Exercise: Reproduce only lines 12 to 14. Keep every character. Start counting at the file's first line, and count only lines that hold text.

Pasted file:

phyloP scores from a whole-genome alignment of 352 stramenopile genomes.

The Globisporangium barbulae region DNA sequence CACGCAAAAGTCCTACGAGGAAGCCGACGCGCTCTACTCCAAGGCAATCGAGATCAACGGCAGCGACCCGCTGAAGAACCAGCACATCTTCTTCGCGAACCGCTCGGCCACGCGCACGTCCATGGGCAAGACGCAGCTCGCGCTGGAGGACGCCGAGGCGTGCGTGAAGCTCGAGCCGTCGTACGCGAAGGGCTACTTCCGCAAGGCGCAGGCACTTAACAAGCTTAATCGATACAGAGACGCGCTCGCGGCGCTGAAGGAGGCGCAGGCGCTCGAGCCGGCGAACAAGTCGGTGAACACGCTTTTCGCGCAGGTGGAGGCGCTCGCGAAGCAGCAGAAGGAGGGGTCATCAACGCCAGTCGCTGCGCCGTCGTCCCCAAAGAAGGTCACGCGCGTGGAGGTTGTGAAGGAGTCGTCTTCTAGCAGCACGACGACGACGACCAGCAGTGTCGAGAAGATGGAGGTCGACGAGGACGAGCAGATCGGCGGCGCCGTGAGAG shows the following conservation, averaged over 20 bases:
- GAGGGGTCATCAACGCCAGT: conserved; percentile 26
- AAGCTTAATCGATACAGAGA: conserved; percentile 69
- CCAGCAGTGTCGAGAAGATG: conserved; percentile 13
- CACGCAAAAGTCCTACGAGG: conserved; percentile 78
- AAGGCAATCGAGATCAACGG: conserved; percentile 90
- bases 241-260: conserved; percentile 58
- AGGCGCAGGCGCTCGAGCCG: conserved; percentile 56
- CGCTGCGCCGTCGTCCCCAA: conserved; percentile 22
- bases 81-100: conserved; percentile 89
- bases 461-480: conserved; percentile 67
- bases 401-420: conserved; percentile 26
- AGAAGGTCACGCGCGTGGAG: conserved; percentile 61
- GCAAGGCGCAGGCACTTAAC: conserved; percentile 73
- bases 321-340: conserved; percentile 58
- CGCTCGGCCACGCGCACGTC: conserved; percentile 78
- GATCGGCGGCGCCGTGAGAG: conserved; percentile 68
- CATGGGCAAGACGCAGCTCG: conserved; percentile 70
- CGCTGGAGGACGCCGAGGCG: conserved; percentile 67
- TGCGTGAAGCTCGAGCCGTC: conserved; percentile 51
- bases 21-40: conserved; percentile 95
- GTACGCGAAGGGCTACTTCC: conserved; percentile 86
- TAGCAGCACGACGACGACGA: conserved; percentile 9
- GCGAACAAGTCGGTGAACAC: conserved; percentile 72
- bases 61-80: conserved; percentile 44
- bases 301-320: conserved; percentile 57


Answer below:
- bases 461-480: conserved; percentile 67
- bases 401-420: conserved; percentile 26
- AGAAGGTCACGCGCGTGGAG: conserved; percentile 61